I posted a similar thread a few weeks ago, but it got off into a discussion about good and not-so-good toilets, so I thought I'd start a new one to save folks from reading all that history.
Are there any other possible causes of a bowl leaking down to bone dry in 30 minutes, other than a clogged vent, or a possible leak in the internal trap itself?
Zero moisture shows up in the ceiling below.
It's a $6-800 Black Amer Std "Savona" toilet.
.....................And the Update:
Initially we thought we had a leak out of the bottom through a hairline crack................ but maybe not! BTW,
We tried the very clever idea of inserting the clear tubing through the trapway, and no difference.
The vent through the roof is totally clear.
So we pulled it out and set it up high off the ground so we could refill the bowl and observe.
What we found, blows our mind! With 16 ounces of water in the bowl there is no leak. With 24 ounces in the bowl it leaks out of the main toilet outlet with a pretty good drip drip drip. A normal bowl level for this unit is probably around 40 ounces or so, and 2-3" higher water level, than the level with just 16 ounces of water in the bowl.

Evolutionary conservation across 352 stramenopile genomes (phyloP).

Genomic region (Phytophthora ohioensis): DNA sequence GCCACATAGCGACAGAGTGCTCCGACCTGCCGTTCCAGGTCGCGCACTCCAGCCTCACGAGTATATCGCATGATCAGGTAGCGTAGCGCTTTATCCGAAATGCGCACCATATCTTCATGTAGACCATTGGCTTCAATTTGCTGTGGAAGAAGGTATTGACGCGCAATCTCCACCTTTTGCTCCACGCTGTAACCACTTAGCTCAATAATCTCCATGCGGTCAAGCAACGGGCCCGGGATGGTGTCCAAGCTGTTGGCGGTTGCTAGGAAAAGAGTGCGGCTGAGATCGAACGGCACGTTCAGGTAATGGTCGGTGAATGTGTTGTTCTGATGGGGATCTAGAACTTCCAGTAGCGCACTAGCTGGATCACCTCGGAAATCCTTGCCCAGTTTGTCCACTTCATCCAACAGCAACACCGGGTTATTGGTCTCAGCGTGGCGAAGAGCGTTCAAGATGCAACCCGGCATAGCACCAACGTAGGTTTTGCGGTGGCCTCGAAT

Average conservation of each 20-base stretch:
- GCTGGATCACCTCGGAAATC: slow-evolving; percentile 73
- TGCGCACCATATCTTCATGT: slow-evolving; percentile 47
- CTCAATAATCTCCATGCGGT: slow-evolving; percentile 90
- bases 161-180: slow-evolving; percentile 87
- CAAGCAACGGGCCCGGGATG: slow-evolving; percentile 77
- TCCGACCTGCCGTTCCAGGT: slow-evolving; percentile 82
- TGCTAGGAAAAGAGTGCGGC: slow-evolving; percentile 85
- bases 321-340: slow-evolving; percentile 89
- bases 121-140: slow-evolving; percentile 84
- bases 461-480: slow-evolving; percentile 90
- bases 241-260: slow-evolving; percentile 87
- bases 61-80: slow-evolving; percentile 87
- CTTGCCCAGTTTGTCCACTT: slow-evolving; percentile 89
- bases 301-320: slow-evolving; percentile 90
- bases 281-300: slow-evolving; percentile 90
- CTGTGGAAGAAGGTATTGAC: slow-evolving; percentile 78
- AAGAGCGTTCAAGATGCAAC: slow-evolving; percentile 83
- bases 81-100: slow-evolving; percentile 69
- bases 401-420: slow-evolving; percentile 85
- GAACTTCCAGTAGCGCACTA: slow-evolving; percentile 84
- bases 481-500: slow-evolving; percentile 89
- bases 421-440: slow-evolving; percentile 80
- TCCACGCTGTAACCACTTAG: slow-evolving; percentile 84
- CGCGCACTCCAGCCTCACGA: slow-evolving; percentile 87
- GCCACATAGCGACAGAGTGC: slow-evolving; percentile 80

I'm 99% sure, with just 24 ounces of water in the bowl, it's not leaking through the main trapway. There is a 3/4" factory hole extending toward the front of the toilet, located maybe 2" above the bottom of the round outlet at the bottom of the bowl. Looking at the toilet turned upside down, you can see that there is a small passageway coming from that front side and connecting underneath into the main bottom outlet.
Not sure the purpose of that small passageway, but I'm pretty sure that the leak is taking that route. If so, it's hard to understand, but there is a definite leak, even at very low water levels in the bowl. It's hard to imagine that it was this way when it left the factory but I guess it's possible.
Ideas still appreciated!
PS. The bone dry trapway reported earlier may have been due to some unusually high winds, encountered earlier, though now not a factor. Once the water level got way low, it was probably easy for the howling wind to pull air inside the house through the trapway up through the vent, and dry it out.